Pay and Productivity

On Labor Day weekend in 2012 labor’s share of national income is lower than it has been since World War II, and there is a widening gap between growth in output per hour and labor compensation.  There is no doubt that technological change and globalization have contributed to these trends.  The clearest path to mitigating these trends is better education and training programs to prepare workers for a highly competitive and dynamic global labor market.

Worker productivity is a key factor in determining pay.  In a competitive economy a worker’s wage equals the additional revenue generated by one more unit of labor services.  A worker who costs twice as much as another must be twice as productive, at the margin, in order to keep his/her job.  The key is worker productivity at the margin, which is difficult to measure.  The Bureau of Labor Statistics (BLS) reports average output per hour (which is higher than marginal output per hour) and has shown that wages and average productivity have diverged over the past two decades.

This week the BLS released productivity data for detailed retail trade industries in 2011.  Two of the industry leaders in productivity gains between 2010 and 2011 were book stores and florists.  Output per hour worked increased by 13.4% in book stores and by 20.6% in florists from 2010 to 2011.  A naïve interpretation of these data would lead to the prediction that wages should rise sharply for employees of book stores and florists.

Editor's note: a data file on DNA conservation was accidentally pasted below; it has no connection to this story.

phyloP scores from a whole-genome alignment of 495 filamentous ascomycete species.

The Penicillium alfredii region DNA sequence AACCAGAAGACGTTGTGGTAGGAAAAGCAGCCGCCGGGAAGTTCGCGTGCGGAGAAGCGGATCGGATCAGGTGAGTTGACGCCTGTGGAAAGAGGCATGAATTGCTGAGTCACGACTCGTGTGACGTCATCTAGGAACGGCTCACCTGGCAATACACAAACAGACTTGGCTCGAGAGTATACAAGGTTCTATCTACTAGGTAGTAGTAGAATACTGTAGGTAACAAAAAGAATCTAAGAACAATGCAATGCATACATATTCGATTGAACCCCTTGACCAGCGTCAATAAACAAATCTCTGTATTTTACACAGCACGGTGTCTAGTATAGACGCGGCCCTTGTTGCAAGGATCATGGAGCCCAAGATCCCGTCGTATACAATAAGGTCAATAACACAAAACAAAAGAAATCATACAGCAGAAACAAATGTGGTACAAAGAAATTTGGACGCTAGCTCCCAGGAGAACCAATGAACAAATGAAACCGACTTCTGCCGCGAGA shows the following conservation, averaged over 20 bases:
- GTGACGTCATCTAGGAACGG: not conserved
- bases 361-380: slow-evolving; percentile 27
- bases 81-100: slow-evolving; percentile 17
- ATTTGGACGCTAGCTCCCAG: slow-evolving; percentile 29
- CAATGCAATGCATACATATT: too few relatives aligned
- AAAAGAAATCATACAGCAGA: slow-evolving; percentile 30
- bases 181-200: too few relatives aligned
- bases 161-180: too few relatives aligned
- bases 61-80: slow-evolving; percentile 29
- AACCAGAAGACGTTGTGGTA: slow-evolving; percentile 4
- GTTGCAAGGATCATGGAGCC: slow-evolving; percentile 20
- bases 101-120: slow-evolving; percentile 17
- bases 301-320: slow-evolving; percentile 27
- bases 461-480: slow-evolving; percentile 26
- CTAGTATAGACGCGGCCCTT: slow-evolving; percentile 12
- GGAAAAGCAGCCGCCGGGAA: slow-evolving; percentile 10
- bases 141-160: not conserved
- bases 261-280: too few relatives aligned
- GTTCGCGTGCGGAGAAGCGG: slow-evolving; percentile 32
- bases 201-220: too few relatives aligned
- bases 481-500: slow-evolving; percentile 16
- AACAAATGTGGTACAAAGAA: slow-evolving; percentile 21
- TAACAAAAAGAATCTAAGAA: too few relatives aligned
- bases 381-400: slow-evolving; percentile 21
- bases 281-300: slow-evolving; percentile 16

Productivity in book stores and florists has risen because management has developed methods to sell more with fewer employees.  Employment in book stores is less than half of what it was in 2003 and employment in florists is down 43% since 2003.  The worker productivity gains at these retailers are unlikely to be the result of more productive and skilled employees, but instead due to efficiency gains.  The revenue generated by an additional hour of a worker’s time may well be about the same as it was a decade ago, with fewer workers in the store.  In this situation an increase in average worker productivity per hour doesn’t translate into wage gains.

Technological change and globalization have weakened the demand for labor in goods producing industries for decades.  Over the past decade gains in information technology have weakened demand for workers in the service and retail sectors as well.  These trends present a challenge for the labor movement in the U.S. on this Labor Day weekend.

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